Were it not for the evident seriousness of its implications, the David Haivri case would represent little more than the reduction to absurdity of a democratic country's legal system. Known popularly as the "T-Shirt Trial," the current court proceedings in Israel are based on an incident in which the defendant was charged with possession and distribution of a "publication" intended to incite racism.
Tom Friedman won over some previously skeptical readers in the months following the 9/11 attacks by advocating a tough line against Islamic extremists and, to the dismay of his fellow liberals, supporting the U.S. invasion of Iraq.
Now that the primary season is seriously upon us, at least one claim is common to all of the candidates. No matter the differences between them, all of the political aspirants exhibit a fundamental populism. "I want to be the people's president" is their shared mantra. Indeed, for any of them to suggest otherwise would be far more than foolish; it would be downright blasphemous.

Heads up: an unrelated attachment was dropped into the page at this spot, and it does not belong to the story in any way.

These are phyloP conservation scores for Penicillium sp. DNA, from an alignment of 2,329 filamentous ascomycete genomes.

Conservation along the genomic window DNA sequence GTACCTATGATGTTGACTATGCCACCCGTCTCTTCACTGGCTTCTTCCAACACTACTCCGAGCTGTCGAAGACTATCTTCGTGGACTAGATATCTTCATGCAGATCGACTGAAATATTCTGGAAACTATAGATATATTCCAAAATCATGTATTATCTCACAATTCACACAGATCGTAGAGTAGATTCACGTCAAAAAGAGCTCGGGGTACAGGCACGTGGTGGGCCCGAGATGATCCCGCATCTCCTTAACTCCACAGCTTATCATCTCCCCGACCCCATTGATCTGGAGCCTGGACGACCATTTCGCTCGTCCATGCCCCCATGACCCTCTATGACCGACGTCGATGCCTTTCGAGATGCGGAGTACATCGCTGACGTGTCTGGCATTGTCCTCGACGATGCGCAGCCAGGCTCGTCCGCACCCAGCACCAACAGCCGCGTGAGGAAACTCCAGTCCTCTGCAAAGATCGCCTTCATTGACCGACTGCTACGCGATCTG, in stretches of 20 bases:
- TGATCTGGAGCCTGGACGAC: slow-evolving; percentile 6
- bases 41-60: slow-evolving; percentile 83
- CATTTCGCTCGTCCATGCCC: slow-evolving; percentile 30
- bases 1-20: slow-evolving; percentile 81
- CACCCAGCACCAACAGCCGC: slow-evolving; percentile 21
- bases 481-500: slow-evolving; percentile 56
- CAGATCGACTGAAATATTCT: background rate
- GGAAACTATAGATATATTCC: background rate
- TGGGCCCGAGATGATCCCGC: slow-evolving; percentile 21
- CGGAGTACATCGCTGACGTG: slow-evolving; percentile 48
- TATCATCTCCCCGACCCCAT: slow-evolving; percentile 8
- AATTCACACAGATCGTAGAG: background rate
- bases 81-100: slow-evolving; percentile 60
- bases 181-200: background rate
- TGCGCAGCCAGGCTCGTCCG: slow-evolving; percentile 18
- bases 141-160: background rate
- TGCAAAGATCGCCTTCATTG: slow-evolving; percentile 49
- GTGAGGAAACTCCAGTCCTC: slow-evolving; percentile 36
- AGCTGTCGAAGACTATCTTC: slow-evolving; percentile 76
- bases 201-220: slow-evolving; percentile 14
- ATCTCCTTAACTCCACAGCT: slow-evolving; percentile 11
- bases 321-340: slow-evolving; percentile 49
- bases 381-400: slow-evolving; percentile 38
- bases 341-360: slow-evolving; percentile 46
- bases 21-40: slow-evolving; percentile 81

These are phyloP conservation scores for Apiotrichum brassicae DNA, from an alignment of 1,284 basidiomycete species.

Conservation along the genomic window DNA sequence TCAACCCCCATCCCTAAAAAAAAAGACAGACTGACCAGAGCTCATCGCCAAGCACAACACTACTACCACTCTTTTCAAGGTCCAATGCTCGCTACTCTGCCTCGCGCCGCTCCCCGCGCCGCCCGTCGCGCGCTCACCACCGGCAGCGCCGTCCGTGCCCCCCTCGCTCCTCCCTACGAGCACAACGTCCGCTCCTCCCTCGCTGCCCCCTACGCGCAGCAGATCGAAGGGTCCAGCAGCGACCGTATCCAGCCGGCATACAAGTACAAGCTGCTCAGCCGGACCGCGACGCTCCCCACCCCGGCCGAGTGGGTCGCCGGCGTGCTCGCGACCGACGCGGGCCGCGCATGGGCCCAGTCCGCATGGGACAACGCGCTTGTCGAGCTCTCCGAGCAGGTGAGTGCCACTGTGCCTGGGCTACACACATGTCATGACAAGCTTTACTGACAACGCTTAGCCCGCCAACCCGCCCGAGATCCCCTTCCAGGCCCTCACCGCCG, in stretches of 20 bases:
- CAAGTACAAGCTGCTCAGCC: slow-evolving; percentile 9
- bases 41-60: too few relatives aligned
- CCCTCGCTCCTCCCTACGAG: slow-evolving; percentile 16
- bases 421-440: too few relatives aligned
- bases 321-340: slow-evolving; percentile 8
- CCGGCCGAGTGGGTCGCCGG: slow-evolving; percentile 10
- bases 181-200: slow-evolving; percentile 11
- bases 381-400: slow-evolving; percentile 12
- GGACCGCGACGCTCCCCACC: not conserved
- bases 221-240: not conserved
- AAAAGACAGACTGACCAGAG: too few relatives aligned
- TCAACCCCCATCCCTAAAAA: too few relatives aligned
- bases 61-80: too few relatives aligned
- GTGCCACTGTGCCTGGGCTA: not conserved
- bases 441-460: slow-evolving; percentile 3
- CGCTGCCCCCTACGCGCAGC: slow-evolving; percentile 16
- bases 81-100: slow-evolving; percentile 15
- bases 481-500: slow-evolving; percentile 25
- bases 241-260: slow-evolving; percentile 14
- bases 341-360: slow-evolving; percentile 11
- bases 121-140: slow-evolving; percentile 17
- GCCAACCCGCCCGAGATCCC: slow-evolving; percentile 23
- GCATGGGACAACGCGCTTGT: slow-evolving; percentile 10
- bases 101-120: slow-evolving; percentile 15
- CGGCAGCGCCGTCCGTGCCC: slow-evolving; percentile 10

How tragic and painful it is that our prime minister chose these days of song and rejoicing upon the blossoming of Jewish Life in our homeland to reveal his cowardly plans of uprooting Jews from their homes and land in Gush Katif and the Shomron.
Dave Love of Sunburst Kosher Tours had a look of unmistakable disgust on his face as he handed the Monitor a copy of Heeb magazine. "Can you believe this garbage?" he asked, referring both to the publication's content and some of the sponsors listed on its masthead.
Gleanings from the web on the matter of Iraq's weapons of mass destruction (WMD), more precisely whether there were any to begin with:
TimesWatch.org examined The New York Times's Jan. 28 front-page story on the findings of former WMD inspector David Kay and, not surprisingly, found the paper of record doing spin instead of news: